I remember reading years ago in Consumer Reports about formaldehyde outgassing or offgassing from home products such as textiles, carpet, etc. Some people were highly sensitiive to it. Rather than doing too much typing, I have provided web-links below from Google result on "formaldehyde test".
If you cut down a tree (most types of trees) you will see it decay over a short period of time. Termites and other insects and mold don't readily attack finished wood and textile products in houses, furniture, carpet, wallpaper, plywood and the like because of chemicals used in the manufacturing process. As with any human endeavor ("The best-laid plans of mice and men" - Robert Burns) mistakes, mishaps, glitches occur, and a defective batch or production run makes it to the end user or consumer. Formaldehyde is a basic ingredient in many manufacturing processes. Manufacturing standards of permitted levels of outgassing may be tolerable for most humans and even for pregnant women, but not necessarily tolerable for birds. Coal miners used caged canaries to detect poisonous gases: if the bird fell over dead, get out!
If I had baby pigeons dying from unknown causes I would do as others here have done: get the opinions of others, try a few things out. If I tried several things out, got good results, still didn't feel certain of the cause, harbored some strong suspicions, I would pass on the basic facts of what I had done to those who could take it a step further. A former employer once insisted on legally-acceptable, undeniable, evidentiary ways of putting someone on notice, such as paper records in the form of teletypes, notarized forms, faxes. Establishing who you are, whom you are addressing, who will get copies now or who may get copies in the future, and letting them know you are keeping records, establishes your bona fides and intentions.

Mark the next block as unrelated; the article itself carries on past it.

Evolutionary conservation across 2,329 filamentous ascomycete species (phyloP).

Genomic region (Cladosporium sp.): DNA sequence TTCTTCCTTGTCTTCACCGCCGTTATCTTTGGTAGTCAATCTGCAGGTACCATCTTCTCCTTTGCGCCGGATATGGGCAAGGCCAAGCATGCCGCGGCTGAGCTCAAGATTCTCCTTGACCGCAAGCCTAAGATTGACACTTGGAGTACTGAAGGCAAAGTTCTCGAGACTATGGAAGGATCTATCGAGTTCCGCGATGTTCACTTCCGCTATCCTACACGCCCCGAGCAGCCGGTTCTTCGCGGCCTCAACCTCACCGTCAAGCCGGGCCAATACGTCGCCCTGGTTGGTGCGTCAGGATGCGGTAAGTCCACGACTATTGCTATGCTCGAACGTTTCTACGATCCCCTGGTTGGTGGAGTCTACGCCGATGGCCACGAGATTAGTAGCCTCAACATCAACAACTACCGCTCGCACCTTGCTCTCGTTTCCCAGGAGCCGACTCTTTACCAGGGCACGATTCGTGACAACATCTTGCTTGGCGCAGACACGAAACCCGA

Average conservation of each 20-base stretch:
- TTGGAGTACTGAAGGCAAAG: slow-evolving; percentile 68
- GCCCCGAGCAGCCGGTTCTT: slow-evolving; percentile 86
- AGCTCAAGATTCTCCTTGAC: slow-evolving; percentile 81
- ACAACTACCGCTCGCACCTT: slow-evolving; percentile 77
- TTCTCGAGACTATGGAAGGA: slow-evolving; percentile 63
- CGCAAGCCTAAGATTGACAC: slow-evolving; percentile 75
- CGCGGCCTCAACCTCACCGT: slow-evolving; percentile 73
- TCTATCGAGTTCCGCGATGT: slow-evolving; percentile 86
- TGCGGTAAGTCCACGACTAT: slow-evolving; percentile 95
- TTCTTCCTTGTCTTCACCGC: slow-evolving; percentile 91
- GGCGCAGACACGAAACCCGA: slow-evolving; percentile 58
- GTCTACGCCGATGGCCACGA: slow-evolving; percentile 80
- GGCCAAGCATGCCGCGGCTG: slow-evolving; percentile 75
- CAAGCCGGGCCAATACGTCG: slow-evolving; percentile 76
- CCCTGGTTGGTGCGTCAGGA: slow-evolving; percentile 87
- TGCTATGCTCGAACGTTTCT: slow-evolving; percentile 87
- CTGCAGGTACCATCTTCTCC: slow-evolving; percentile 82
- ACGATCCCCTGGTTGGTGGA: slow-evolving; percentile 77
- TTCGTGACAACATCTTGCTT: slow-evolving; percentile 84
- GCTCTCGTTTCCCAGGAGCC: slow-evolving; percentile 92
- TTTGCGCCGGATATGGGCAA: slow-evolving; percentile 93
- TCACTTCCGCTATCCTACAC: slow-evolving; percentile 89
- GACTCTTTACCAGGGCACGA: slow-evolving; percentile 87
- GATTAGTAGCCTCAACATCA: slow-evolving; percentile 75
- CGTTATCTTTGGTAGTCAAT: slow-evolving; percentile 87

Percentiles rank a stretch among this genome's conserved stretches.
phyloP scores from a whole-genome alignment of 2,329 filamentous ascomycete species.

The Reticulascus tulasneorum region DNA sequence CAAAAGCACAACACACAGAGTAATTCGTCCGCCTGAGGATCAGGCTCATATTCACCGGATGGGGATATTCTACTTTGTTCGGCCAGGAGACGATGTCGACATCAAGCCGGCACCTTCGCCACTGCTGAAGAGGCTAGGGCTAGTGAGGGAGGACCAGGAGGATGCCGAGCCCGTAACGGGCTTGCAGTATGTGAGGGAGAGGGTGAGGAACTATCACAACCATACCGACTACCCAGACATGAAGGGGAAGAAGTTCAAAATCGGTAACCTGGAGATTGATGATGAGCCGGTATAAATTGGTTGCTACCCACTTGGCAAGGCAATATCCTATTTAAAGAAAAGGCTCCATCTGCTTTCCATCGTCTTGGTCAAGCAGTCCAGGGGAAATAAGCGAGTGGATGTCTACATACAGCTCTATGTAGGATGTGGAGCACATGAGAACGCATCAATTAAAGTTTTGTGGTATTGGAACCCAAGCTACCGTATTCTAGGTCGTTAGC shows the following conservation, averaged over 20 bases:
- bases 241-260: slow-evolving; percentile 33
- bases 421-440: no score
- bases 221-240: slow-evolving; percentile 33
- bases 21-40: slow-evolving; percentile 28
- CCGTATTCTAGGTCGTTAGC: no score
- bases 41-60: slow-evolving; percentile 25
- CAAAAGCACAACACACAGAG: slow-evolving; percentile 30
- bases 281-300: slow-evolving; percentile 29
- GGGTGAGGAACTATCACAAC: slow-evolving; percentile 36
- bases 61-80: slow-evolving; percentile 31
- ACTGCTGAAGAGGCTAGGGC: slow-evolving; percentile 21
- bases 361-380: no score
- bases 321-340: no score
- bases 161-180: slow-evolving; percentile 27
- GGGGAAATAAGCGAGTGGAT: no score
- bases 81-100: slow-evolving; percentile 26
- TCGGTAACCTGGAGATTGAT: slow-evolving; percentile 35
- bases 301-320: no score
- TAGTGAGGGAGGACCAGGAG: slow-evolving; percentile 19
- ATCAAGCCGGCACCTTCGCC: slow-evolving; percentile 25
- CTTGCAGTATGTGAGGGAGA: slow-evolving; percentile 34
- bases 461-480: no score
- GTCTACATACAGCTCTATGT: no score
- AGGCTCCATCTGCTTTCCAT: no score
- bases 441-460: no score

If I were the salesman, retailer, wholesaler, distributor or whatever, I would want to be informed by the end user or the one next in line between me and the end user, so that I could take direct action, pass it on, or do both, whichever was appropriate. I probably not want to wait to be informed until after the end user had confirmed or proved his suspicions or hypotheses. I might not like bad news, but if responsible I should welcome being informed. It would be to my benefit. Being put on notice by something provable and undeniable (such as something in writing) might help me to defer judgement if I were not competent and to pass it on to the appropriate party. (I think CYA "cover your ass" is acceptable when coupled with maximum responsibility).
Someone along the line would then be able to determine the correct cut-off point. A statistician or someone versed in these principles can determine what information is usable and valid. Possibly what manufacturing batches to sample, or what limitations to establish in product or process use, or what warnings, caveats to issue.
If the reader gets this far, I apologize if I have been pedantic or too wordy. It often helps me to clarify my thoughts by writing it out. Perhaps I am the main and solitary beneficiary, but I don't think I destroy too many trees in the process, and I don't force anyone to read it. Except the poor moderators.
Web-links below from Google result on "formaldehyde test":